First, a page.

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The fact of actual possession of property at the time the petition is filed, plus a bona fide claim of title by the debtor Kitimat, is all that the law requires to give the bankruptcy court summary jurisdiction. Thompson v. Magnolia Petroleum Co., 309 U.S. 478, 60 S. Ct. 628, 84 L.Ed. 876 (1940); Collier, Bankruptcy, § 23.05 (14th Ed. 1961). As stated in Thompson:


"Bankruptcy courts have summary jurisdiction to adjudicate controversies relating to property over which they have actual or constructive possession. And the test of this jurisdiction is not title in but possession by the bankrupt at the time of the filing of the petition in bankruptcy."


It is clearly apparent that Kitimat was in actual possession of the property at the time of the filing of the petition, and substantial construction work had been completed. Dower's claim of trespass is not supported by the facts.


In addition to denying the motion to quash addressed to its jurisdiction, the Court also denied Nordic's motion to dismiss the petition for failure to state a cause of action. Nordic further asserts that the petition is void on its face, because it affirmatively shows that the statute of limitations of two years as to penalties and forfeitures (usury) had run.


The option agreement was executed on November 11, 1957, and with the extensions given, expired on November 17, 1958. The date of the approval of the petition for reorganization is June 10, 1959. The date of the show cause order is May 10, 1961. The Florida two year limitation statute applicable to usury had not run when the petition for reorganization was approved, but had run when the turnover order was issued. 11 U.S.C.A. 29, sub. e provides in pertinent part:


"A receiver or trustee may, within two years subsequent to the date of adjudication or within such further period of time as the Federal or State law may permit, institute proceedings in behalf of the estate upon any claim against which the period of limitation fixed by Federal or State law had not expired at the time of the filing of the petition in bankruptcy."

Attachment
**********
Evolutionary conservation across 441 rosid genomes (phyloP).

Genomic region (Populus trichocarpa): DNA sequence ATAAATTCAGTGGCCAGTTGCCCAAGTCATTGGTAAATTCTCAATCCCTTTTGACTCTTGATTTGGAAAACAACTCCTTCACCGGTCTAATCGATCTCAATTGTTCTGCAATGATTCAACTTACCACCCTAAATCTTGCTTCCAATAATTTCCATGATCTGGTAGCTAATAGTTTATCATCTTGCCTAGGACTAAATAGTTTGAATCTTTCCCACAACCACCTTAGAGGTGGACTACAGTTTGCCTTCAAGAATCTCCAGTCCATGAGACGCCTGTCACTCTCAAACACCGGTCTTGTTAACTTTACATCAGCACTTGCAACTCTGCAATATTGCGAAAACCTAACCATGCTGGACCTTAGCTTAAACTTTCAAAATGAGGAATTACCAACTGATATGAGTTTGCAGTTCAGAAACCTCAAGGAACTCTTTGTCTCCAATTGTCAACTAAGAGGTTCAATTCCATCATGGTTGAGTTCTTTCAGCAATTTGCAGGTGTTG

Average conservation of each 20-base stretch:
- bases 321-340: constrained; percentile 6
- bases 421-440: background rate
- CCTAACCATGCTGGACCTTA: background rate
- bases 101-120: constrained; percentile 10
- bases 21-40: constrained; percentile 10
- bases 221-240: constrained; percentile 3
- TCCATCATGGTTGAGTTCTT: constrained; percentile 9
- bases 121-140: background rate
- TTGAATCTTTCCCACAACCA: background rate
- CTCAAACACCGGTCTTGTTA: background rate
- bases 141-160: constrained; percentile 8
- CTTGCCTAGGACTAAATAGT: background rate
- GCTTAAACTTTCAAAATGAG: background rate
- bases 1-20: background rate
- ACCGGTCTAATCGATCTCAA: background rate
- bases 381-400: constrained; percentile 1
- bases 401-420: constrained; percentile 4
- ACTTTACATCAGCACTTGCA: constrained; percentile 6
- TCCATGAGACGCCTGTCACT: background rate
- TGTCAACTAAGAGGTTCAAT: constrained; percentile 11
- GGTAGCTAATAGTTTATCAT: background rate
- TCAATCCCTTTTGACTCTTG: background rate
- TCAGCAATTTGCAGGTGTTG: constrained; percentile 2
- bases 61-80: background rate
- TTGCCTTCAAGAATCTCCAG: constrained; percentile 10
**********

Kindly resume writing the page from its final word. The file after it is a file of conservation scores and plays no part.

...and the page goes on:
The Trustee claims that this statute tolls the state statute of limitations because the state limitation had not run at the time of the filing of the reorganization petition, and its subsequent approval, and that a new period of two years begins within which an action may be brought.


In response, Nordic attempts to distinguish between limitations statutes which merely bar the remedy sought, and those statutes stating that a certain action "can only be commenced" within a fixed period. The latter type, says Nordic, is a substantive right which cannot be tolled by a federal statute of limitations. The general limitation statute of Florida affecting usury, § 95.11(6) Florida Statutes, F.S.A., is preceded, (as are other of Florida's limitation statutes), with the words, "Actions other than those for the recovery of real property can only be commenced as follows." (emphasis supplied) The particular paragraph relating to usury is one of nine such paragraphs setting forth periods of limitation covering actions ranging from assault to a suit for a recovery of wages. We do not believe the Florida Statute of Limitations as to usury preempts the wording of 11 U.S. C.A. 29, sub. e.


In Engstrom v. De Vos, (D.C.E.D. Wash.1949) 81 F.Supp. 854, the court dealt with the same problem as presented here. There, the state statute which created the right of action in the Trustee, contained a "built-in" time limitation, which was a condition precedent to bringing the suit. The Court held that if the time period in the statute had not run at the time of filing the petition in bankruptcy, the subsequent expiration of the time, which would ordinarily have killed the right of action, did not do so, because 11 U.S.C.A. 29, sub. e extended the period for two years subsequent to adjudication. The Court said:


"[The] broad power of Congress, when it comes into conflict with State law, is not limited to the procedural field. It may, and, in practice, frequently does, affect substantive rights as well.


* * * * * *


"It is my conclusion, therefore, that by the enactment of Section 11, sub. e, of the Chandler Act, Congress undertook to supersede a state statute of limitations in a case such as the one now before me, regardless of whether the limitation would bar the remedy or the right and that in so doing, Congress did not exceed the power conferred upon it by the bankruptcy provisions of the Constitution."


We agree with the reasoning and the conclusions of Engstrom. Therefore, since the present suit was brought within two years of the approval of the petition for reorganization, and the cause of action was not otherwise barred, we hold the action to have been timely brought, and the Court correct in denying the motion to dismiss the petition.


Nordic raises other points which reach the merits of the controversy and as yet have not been passed upon by the District Court. As such, the questions are not now before us. For the reasons set out herein, the interlocutory orders of the trial court are





Lot 1, of Block 10 of Riviera, as recorded in Plat Book 7, Page 16 of the Public Records of Broward County, Florida